Cell-Based Therapy Helps Leg Ulcers Heal In The Form Of Spray-On Skin

Lawrence LeBlond for redOrbit.com – Your Universe Online
A topical spray containing a unique formula of living human cells developed and studied by US and Canadian researchers has been shown to provide a 52 percent greater chance of healing chronic venous leg ulcers than treatment with compression bandages alone. Findings of the study are published in the latest issue of the journal The Lancet.
Leg ulcers, painful open wounds that can last for months without proper treatment, are generally treated with the use of compression bandages, which only heal about 70 percent of ulcers after six months of use. Other options include taking skin from another area of the body and grafting it over the wound. The spray on the other hand, puts a coating of donated skin cells and blood-clotting proteins over the wound and has shown positive results.
Despite the potential cost of the new method, it could help people save money in the long run and offer faster healing, according to researchers.
The Phase II clinical trial investigated the efficacy of HP802-247 from US-based Healthpoint Biotherapeutics and was designed to determine effectiveness of certain cell concentrations and dosing frequencies of the product when combined with standard treatments of chronic venous leg ulcers.
Dubbed “spray-on skin,” HP802-247 was used on 228 people with leg ulcers. Patients who were treated with the spray every 14 days showed the most improvement. The size of the wound “began to decrease rapidly” as soon as the treatment started, and 70 percent of patients who were treated every two weeks completely healed within three months compared to only 46 percent of those who received traditional treatment.
Venous leg ulcers are caused by impaired circulation in the vein system of the legs due to blockages or other damage. Venous leg ulcers become chronic if the wound doesn´t heal after months of treatment. Chronic venous leg ulcers appear as open lesions. An estimated 1 to 2 million Americans suffer from venous leg ulcers.
HP802-247 consists of skin cells which release growth factors into the wound on a cellular level for tissue regeneration. The solution forms a “cellular web” for blood clotting and elasticity.
The researchers, led by William Marston, MD, professor of surgery at University of North Carolina School of Medicine and medical director of the Wound Healing Clinic, enrolled patients for the study at 28 medical centers in the US, including UNC. They used two different cell concentrations and two separate dosing frequencies over a 12-week period.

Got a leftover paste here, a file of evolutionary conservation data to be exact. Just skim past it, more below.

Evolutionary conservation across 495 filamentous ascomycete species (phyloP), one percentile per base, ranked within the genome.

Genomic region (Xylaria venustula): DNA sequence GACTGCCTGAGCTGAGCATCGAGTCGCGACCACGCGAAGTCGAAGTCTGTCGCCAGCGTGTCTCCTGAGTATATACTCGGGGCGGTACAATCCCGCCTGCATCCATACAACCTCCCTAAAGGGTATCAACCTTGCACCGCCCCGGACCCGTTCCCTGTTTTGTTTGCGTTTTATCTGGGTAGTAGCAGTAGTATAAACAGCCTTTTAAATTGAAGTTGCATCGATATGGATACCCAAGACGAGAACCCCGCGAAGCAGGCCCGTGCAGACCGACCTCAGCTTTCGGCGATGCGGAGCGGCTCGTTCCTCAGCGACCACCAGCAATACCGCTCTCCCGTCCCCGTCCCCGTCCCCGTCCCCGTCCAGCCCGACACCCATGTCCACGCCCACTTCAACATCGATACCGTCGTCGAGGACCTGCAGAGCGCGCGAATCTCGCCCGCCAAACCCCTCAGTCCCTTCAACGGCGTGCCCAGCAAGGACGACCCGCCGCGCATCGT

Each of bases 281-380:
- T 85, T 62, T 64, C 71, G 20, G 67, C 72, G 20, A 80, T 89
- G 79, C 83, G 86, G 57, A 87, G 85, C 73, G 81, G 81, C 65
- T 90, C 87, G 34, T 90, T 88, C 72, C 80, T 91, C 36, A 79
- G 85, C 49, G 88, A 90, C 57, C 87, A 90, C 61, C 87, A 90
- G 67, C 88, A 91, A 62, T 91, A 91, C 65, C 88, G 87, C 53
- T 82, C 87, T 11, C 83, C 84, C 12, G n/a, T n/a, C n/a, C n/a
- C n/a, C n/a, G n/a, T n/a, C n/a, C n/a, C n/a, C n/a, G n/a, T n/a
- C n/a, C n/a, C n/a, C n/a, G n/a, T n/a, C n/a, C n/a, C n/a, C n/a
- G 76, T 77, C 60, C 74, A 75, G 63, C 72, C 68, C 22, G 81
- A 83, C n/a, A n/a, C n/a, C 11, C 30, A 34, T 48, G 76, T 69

“In the past, some chronic venous leg ulcers were treated with skin grafts, which occasionally could break down and also required the patient to heal a partial thickness wound at the skin graft harvest site,” said Marston. “During this study, unique living cells were sprayed on the patient’s wound, which interacted with the patient’s cells for improved wound healing.”
“The treatment we tested in this study has the potential to vastly improve recovery times and overall recovery from leg ulcers, without the need for a skin graft,” said study coauthor Dr. Herbert Slade, of Healthpoint. “This means not only that the patient doesn’t acquire a new wound where the graft is taken from, but also that the spray-on solution can be available as soon as required – skin grafts take a certain amount of time to prepare, which exposes the patient to further discomfort and risk of infection.”
“A dressing or other application may have a positive effect on the wound for a period of time but ultimately if the underlying condition is not managed the leg will break down again,” Irene Anderson, a lecturer in leg ulcer theory at the University of Hertfordshire, told James Gallagher at BBC News.
“We do know that leg ulcers are becoming increasingly complex and when using the range of treatments available there needs to be clear evidence that there will be a beneficial effect to ensure cost effectiveness and to make sure that patients are not given false expectations of a cure,” she added.
While HP802-247 shows great potential for the treatment of venous leg ulcers, compression will remain the main form of treatment for some time, noted Professor Matthias Augustin from the University Medical Centre in Hamburg, Germany.
“We are currently preparing a Phase III pivotal trial to start late this year,” Marston concluded.